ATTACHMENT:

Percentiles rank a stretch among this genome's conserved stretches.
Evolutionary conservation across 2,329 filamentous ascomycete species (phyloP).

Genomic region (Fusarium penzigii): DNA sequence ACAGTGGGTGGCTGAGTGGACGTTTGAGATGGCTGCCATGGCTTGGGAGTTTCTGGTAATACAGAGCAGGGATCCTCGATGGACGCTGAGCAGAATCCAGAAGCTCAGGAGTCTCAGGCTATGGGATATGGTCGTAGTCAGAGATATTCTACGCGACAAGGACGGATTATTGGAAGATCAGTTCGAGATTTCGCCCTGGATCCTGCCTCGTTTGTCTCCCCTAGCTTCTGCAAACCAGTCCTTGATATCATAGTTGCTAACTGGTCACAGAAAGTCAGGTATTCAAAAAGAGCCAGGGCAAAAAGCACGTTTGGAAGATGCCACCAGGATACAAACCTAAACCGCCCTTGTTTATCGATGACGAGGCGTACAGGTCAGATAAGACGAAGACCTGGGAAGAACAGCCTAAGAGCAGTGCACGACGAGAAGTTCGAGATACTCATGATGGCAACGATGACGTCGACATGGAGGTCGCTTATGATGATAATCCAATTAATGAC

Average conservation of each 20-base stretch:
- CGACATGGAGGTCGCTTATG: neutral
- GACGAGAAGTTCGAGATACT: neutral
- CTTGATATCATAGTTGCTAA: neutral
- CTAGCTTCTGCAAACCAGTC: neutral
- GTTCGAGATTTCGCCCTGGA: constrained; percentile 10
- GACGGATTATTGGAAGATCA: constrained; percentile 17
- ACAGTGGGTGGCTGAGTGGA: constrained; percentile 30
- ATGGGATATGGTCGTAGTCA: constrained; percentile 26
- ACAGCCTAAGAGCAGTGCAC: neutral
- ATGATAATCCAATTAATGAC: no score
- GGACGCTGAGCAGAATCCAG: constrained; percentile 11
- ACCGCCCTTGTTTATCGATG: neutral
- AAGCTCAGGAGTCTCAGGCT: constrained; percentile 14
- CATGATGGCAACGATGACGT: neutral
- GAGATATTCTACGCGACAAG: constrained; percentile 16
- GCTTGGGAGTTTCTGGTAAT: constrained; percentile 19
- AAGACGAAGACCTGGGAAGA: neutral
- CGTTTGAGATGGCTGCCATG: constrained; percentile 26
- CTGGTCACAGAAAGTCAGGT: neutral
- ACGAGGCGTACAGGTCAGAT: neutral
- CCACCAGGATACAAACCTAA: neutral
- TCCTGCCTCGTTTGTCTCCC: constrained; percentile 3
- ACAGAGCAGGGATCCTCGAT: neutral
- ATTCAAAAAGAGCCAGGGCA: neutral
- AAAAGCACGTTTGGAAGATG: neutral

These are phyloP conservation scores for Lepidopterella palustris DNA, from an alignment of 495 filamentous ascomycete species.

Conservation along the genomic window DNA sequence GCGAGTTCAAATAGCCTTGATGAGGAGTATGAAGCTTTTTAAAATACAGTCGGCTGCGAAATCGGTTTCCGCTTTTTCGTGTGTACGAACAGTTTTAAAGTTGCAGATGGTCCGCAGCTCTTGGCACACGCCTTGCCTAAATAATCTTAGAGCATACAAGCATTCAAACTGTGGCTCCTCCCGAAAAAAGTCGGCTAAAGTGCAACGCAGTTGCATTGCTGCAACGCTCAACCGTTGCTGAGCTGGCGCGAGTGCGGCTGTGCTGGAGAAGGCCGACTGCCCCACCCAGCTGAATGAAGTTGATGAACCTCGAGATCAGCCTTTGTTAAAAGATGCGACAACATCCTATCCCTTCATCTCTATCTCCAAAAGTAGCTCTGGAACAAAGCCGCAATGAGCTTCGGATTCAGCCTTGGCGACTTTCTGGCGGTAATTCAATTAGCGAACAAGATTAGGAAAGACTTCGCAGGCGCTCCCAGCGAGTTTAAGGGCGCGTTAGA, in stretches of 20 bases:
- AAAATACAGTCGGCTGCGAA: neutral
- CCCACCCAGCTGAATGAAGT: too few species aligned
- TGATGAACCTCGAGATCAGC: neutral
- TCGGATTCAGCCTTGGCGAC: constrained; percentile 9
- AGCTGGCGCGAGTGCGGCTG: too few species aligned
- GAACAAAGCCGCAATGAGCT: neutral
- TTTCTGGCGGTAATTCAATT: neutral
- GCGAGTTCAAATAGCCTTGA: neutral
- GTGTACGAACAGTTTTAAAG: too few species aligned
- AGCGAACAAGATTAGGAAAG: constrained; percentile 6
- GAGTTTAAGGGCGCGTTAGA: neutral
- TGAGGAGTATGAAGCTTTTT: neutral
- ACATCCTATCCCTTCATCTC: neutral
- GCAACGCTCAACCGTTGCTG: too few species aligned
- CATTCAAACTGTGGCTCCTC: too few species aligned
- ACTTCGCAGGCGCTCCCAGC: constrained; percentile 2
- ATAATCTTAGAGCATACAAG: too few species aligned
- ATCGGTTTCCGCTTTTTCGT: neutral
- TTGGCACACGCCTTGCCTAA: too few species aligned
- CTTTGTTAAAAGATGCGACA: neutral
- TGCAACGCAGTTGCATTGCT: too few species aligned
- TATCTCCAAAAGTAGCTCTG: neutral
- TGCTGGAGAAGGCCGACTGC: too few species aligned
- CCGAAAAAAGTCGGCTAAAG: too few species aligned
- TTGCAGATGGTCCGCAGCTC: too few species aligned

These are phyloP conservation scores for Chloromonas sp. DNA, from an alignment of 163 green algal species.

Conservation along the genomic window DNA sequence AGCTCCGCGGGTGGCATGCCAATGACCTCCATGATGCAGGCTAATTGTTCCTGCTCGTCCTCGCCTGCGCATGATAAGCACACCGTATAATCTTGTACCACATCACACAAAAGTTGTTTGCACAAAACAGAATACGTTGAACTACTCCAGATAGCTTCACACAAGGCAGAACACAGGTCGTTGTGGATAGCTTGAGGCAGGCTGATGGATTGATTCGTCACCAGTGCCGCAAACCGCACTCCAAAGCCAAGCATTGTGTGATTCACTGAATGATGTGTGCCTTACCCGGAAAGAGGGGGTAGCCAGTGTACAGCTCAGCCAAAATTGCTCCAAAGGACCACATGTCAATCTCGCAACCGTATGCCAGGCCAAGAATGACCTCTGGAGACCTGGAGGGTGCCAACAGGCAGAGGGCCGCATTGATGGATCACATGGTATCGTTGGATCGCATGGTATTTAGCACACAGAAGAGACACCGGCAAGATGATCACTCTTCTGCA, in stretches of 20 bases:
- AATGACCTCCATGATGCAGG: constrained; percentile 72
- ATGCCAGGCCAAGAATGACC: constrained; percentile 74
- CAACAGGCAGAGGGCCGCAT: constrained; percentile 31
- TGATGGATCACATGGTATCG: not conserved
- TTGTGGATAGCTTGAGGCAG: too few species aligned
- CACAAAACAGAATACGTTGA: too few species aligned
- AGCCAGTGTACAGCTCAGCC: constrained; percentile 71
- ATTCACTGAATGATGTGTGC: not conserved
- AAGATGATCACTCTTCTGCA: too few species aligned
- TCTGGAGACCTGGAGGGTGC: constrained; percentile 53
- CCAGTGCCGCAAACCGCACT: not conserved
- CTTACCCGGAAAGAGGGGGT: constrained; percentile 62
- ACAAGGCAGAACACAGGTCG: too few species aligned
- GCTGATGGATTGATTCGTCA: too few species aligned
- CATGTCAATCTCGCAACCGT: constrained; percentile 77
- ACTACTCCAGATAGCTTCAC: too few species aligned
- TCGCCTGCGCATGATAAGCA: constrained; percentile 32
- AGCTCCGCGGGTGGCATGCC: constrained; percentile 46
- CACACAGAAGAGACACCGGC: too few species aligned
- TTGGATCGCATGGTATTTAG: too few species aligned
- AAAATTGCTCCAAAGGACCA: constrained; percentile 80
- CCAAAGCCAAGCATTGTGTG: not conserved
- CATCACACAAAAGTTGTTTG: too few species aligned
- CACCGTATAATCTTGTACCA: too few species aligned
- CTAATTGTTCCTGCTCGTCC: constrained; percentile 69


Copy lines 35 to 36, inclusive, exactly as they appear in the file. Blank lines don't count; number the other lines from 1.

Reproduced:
- TCGGATTCAGCCTTGGCGAC: constrained; percentile 9
- AGCTGGCGCGAGTGCGGCTG: too few species aligned